John Dryden

(9 August 1631 – 1 May 1700 / Northamptonshire, England)

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Marriage A-La-Mode

Why should a foolish marriage vow,
Which long ago was made,
Oblige us to each other now
When passion is decay'd?
We lov'd, and we lov'd, as long as we could,
Till our love was lov'd out in us both:
But our marriage is dead, when the pleasure is fled:
'Twas pleasure first made it an oath.

If I have pleasures for a friend,
And farther love in store,
What wrong has he whose joys did end,
And who could give no more?
'Tis a madness that he should be jealous of me,
Or that I should bar him of another:
For all we can gain is to give our selves pain,
When neither can hinder the other.

Submitted: Thursday, May 17, 2001
Edited: Thursday, May 17, 2001

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  • A L (8/6/2014 10:17:00 PM)

    Is it just me or the lady who is reciting all these poems is just terrible and should stop? ? ? ? (Report) Reply

  • Rookie - 565 Points Francis Lynch (8/6/2014 7:29:00 AM)

    So, this is the poet speaking for first person wife. Very modern. Very unusual for the time. Very honest. Shows women to be the sexual beings they were, and are. Took me a while. I thought Dryden was doing the Bumbury a la Wilde. (Report) Reply

  • Rookie - 119 Points Skywee Gh (8/6/2014 5:41:00 AM)

    a la mode, marriage names two to be a naming ceremony to a baby is one, it grows to understand the one unique given to him/her.but marriage, two as one to call love'd is neccessary to understand eachother as one.grow as and love'd as one..thanks for the poem (Report) Reply

  • Rookie - 543 Points Babatunde Aremu (8/6/2013 10:05:00 AM)

    Love is to be endured. There is no perfect straight road without a bend. All we need is understanding. Nice poem, I like it. (Report) Reply

  • Rookie - 46 Points Barb Mcavaney (8/6/2012 3:56:00 PM)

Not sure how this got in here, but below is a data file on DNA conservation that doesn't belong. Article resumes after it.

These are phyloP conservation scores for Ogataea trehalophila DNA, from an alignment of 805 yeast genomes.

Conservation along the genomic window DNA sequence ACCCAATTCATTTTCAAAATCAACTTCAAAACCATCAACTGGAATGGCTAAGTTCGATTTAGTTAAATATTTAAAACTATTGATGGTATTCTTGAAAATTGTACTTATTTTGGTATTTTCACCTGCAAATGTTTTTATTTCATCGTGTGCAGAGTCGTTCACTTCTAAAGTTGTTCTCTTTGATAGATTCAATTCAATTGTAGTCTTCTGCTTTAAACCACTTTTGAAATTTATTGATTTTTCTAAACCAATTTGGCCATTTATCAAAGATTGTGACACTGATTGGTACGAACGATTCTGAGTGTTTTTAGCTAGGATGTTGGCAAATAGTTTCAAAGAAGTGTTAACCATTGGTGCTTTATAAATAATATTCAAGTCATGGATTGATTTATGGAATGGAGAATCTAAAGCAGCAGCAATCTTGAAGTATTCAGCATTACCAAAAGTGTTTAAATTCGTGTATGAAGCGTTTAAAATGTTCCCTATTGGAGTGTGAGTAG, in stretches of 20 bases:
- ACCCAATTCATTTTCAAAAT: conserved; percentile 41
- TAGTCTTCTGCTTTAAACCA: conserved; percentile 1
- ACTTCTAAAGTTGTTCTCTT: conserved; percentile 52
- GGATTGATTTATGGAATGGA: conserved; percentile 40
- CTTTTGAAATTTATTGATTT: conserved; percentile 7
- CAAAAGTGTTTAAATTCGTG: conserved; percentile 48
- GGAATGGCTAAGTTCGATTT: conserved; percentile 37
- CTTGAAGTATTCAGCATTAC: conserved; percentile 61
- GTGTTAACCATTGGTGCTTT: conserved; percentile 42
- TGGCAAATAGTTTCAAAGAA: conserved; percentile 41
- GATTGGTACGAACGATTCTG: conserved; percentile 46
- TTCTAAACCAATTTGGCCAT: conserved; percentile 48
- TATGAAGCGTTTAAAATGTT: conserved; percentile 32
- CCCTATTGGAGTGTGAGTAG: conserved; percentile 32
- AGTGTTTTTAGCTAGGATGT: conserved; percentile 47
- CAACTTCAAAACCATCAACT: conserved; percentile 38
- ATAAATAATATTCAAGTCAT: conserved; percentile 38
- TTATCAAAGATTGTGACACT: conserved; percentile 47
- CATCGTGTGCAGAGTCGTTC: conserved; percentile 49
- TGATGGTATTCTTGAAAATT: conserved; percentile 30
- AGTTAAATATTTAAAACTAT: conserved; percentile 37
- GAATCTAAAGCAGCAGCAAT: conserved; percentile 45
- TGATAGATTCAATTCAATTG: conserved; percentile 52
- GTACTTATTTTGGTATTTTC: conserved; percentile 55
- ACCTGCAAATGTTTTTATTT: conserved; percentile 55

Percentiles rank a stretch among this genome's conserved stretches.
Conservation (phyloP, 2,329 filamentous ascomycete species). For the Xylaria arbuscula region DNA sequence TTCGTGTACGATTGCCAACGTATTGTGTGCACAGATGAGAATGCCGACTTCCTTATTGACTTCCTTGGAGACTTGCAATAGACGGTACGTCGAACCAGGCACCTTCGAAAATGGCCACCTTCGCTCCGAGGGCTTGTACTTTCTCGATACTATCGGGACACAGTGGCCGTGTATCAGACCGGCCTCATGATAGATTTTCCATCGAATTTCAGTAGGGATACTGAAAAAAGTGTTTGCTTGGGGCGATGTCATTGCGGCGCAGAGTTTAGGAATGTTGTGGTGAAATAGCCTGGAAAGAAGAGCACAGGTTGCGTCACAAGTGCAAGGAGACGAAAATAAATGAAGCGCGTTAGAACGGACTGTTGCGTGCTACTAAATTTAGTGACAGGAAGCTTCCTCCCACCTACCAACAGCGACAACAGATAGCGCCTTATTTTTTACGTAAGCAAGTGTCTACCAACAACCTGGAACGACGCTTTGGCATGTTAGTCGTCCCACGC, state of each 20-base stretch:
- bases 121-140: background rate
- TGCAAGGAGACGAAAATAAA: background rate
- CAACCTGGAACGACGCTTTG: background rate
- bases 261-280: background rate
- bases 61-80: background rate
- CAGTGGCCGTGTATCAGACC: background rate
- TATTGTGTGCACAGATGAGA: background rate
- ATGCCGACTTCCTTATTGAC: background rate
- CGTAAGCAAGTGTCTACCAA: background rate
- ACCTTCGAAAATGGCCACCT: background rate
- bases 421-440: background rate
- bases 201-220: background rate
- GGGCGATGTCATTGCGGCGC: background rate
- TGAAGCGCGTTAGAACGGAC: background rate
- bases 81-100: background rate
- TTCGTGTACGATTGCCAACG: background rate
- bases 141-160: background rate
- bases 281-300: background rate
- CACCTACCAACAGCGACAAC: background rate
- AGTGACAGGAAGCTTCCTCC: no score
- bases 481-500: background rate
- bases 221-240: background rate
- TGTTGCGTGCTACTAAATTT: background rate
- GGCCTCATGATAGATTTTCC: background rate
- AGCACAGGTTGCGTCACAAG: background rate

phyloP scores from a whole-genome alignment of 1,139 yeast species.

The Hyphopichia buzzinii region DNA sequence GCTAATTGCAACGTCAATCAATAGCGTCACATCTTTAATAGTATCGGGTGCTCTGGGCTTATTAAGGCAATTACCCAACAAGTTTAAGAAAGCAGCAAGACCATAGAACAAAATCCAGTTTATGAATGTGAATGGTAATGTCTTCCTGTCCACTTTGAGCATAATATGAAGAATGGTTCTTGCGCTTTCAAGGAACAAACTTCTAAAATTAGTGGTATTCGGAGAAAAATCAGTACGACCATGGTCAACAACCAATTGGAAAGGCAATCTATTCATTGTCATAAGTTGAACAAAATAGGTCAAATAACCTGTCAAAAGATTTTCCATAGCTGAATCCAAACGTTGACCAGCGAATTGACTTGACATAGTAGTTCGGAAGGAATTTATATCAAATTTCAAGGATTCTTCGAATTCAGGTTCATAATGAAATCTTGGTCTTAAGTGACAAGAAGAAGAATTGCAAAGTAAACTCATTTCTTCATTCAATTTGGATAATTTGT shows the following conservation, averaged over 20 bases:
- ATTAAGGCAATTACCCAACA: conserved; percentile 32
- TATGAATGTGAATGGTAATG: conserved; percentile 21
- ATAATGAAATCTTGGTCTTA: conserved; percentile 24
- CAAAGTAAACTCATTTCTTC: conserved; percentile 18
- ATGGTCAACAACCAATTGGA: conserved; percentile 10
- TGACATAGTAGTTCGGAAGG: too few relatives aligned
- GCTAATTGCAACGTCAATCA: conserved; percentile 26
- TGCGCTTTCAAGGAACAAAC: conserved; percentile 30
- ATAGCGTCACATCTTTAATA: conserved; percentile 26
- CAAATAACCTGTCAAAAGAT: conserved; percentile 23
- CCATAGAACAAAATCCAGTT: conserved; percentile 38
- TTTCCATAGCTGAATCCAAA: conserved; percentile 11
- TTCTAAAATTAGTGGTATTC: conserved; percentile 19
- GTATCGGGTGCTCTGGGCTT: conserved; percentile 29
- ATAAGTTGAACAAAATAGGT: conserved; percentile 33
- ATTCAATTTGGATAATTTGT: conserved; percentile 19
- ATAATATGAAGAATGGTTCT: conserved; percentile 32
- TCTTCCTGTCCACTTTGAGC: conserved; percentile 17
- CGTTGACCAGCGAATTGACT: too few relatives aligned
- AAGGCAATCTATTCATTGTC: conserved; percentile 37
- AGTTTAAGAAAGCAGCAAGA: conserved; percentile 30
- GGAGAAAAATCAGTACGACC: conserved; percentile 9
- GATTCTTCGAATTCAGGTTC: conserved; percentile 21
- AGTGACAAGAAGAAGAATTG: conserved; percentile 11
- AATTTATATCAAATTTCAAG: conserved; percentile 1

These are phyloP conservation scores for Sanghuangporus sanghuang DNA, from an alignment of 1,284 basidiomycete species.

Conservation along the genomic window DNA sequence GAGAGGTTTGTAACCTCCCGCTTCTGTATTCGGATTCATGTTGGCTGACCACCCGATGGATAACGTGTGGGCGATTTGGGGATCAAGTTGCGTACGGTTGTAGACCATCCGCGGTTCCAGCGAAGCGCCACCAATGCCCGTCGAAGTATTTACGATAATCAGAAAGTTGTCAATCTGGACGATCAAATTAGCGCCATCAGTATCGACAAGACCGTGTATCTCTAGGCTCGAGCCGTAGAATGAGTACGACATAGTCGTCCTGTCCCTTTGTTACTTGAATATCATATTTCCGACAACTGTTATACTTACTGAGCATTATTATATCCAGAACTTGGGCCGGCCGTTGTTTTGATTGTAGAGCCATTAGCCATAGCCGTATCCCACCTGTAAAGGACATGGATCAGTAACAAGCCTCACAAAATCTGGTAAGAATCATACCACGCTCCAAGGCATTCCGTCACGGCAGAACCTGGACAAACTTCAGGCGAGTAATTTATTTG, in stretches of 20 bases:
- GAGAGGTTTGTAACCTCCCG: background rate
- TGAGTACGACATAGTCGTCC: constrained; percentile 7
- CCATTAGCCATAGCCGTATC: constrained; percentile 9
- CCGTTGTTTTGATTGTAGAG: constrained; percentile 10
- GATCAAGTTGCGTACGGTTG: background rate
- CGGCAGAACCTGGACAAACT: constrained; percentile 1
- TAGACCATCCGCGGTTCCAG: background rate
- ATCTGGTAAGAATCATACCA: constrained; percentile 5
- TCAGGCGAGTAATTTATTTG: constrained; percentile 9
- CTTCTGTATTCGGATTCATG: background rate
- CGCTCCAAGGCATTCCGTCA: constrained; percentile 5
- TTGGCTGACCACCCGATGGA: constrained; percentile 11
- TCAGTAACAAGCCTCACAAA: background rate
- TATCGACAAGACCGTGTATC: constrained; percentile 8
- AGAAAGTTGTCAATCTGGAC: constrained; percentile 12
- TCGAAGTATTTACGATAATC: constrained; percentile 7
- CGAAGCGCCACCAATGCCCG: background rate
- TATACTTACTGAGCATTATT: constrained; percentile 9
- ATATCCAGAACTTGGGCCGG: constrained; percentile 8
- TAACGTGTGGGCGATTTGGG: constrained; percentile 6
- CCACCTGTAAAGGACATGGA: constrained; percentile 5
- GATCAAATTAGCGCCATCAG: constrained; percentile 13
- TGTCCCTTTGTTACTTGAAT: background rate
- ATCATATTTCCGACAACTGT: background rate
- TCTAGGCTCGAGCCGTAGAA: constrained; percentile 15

Oh how true this poem is. I have lived it and now happy as can be. A marriage that has died is so toxic to live by. (Report) Reply

  • Rookie - 46 Points Dj Consuelo (8/6/2012 2:44:00 PM)

    A la mode a marriage is a toad. One day it's beautiful the next it gives you warts. Don't be a poet about it, it's all for show. Such that Edgar Allan Poe doesn't even know! (Report) Reply

  • Rookie - 3 Points Dr Hitesh Sheth (8/6/2012 1:02:00 AM)

    Love dies before the lover in our breast-
    Sri Aurobindo...............
    So True.......................... (Report) Reply

  • Rookie - 3 Points Joseph Poewhit (8/6/2010 4:50:00 AM)

    [ More like each take your corner and come out fighting ]. Though marriage is for stability of family and the kids. It is the backbone of society. The Bible takes of a life long perspective and frowns on remarriage (Report) Reply

  • Rookie - 147 Points Michael Harmon (8/6/2009 3:05:00 PM)

    One last point, if I may.

    I believe that poets become good (let alone great) poets not simply by What they say, but How they say it. I am always trying to improve not only on What I say, but How I say it. We may not agree with Dryden, but, then, Dryden is in the Norton Anthology, and we are not. Why? (Report) Reply

  • Rookie - 147 Points Michael Harmon (8/6/2009 2:38:00 PM)

    trite, adj. worn out by constant use, no longer having freshness, originality, or novelty; hackneyed; stale. [Webster's New World Dictionary]

    This only sounds 'trite' today because sentiments like this have been repeated for three hundred years. I don't know if Dryden was the first to write about it. But he did write about it three hundred years ago! Way before Hallmark used trite poetry for its business. There are several distorted perspectives prevalent on this site, not putting old poetry-fresh when it was first written-into its proper context, is one of them. In law, ignorance of the law is not an excuse (try doing it) . In poetry, ignorance of the poetry of the past may have an excuse, but it is easily remedied: read more of it, don't write more of it. Which leads me into another issue I have with this site.

    I wish the administrators of PH would put more contemporary poems as 'Poem of the Day'. This would give all of us here much better models for our own stuff. They select too many things from previous centuries, which may be great things in their day and worthy of reading and appreciating, but not examples of how poets of today should model their own work. I have yet to see a Richard Wilbur, or Thom Gunn, or David Ferry, or Loise Bogan, or Sylvia Plath, and on and on and on... (Report) Reply

  • Rookie - 10 Points Ravi A (8/6/2009 1:51:00 PM)

    Love and marriage - both have different footing. Marriage is not the expression of love alone. It forms part of family build up. Family has got its own meaning. I share the same view of Shornjoe Crockpotter. Just to have the fun of sex and love alone, why should one get married? He can easily spend a night in a red street. (Report) Reply

  • Rookie - 10 Points Kevin Straw (8/6/2009 5:42:00 AM)

    Well done, Claudia - keep with it, girl! I too am sick of the totally uncritical comments on this site. The poem: A wonderfully expression of pure cynicism. Throughly immoral - yet modern society seems to accept it as Gospel. (Report) Reply

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